2. The pilot operated relief valve as defined in claim 1 wherein said pressure operated relief valve means comprises a first adjustable valve means disposed in said first relief duct and a second separate adjustable valve means disposed in said second relief duct.
3. The pilot operated relief valve as defined in claim 1 wherein said first fluid canal means comprises a first canal extending coaxially through said piston, and said second fluid canal means comprises a second canal extending axially through said piston, with each of said canals including a damping restriction.
4. The pilot operated relief valve as defined in claim 1 further comprising a spring disposed between the inner end of said bore and the inner end of said second cylindrical portion of said piston, for biasing said piston toward its closed position.
5. A pilot operated relief valve comprising
a housing having a bore therein, said bore having inner and outer ends and an outwardly facing annular shoulder intermediate its ends to define an inner cylindrical bore portion and an outer cylindrical bore portion which has a diameter greater than that of said inner bore portion,
a first fluid channel coaxially communicating with said outer end of said bore, and a second fluid channel radially communicating with said outer end of said bore,
a piston slideably mounted in said bore and comprising a cylindrical central portion which is closely received in said outer bore portion, and a cylindrical inner end portion which is coaxially fixed to said central portion so as to define an inwardly facing annular shoulder at the juncture thereof and which faces said annular shoulder of said bore, said inner end portion being closely received in said inner bore portion and having an inner end which faces said inner end of said bore, said piston further comprising a cylindrical outer end portion coaxially fixed to said central portion and having a diameter which generally corresponds to that of said inner end portion, said piston being slideably mounted in said bore for movement between a closed position wherein said outer end portion closes said first fluid channel, and an open position which permits communication between said first and second fluid channels, and wherein the space between the inner end of said bore and the inner end of said inner end portion of said piston defines a first control space, and the space between the outwardly facing shoulder of said bore and the oppositely facing shoulder of said piston defines a second control space,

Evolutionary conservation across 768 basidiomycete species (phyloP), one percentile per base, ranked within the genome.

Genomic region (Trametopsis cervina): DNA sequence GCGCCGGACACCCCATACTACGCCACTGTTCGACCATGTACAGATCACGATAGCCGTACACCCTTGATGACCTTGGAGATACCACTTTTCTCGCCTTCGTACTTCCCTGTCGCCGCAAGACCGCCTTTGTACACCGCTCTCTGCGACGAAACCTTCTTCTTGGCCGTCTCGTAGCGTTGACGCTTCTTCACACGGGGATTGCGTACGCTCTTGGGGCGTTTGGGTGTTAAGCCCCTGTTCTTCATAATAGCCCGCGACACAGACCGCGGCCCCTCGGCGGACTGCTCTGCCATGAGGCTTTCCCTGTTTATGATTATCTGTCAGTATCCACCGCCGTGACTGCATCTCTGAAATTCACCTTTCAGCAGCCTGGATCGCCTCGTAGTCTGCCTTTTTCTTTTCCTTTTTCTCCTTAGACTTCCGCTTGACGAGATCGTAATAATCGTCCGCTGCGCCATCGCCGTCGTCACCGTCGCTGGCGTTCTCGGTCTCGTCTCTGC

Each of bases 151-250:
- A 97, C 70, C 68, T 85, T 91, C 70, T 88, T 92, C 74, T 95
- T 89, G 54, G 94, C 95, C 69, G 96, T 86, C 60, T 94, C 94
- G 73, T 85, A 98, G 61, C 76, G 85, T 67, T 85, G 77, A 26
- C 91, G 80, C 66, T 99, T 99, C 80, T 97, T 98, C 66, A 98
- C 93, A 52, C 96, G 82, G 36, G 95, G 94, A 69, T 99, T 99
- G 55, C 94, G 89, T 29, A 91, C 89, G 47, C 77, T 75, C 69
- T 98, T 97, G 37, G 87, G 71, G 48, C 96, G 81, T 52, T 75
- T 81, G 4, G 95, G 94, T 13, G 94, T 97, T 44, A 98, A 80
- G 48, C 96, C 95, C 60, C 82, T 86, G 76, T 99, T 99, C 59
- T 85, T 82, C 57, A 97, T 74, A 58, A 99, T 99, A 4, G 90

first fluid canal means communicating between said first fluid channel and said first control space,
second fluid canal means communicating between said second channel and said second control space, and
pressure release means operatively communicating with each of said first and second control spaces for releasing the pressure in each of said spaces upon the pressure therein exceeding a predetermined amount, said pressure release means comprising a pressure relief outlet maintained at essentially zero pressure, a relief duct communicating between one of said control spaces and said pressure relief outlet, adjustable pressure operated relief valve means operatively connected to said relief duct, a passageway extending between the other of said control spaces and said second fluid channel, and one way valve means disposed in said passageway for limiting flow to the direction from said other control space to said second channel upon a predetermined pressure difference being present therebetween.
6. The pilot operated relief valve as defined in claim 5 wherein said one way valve means comprises a mating ball and socket, and relatively weak spring means for biasing said ball against said socket so as to close said passageway.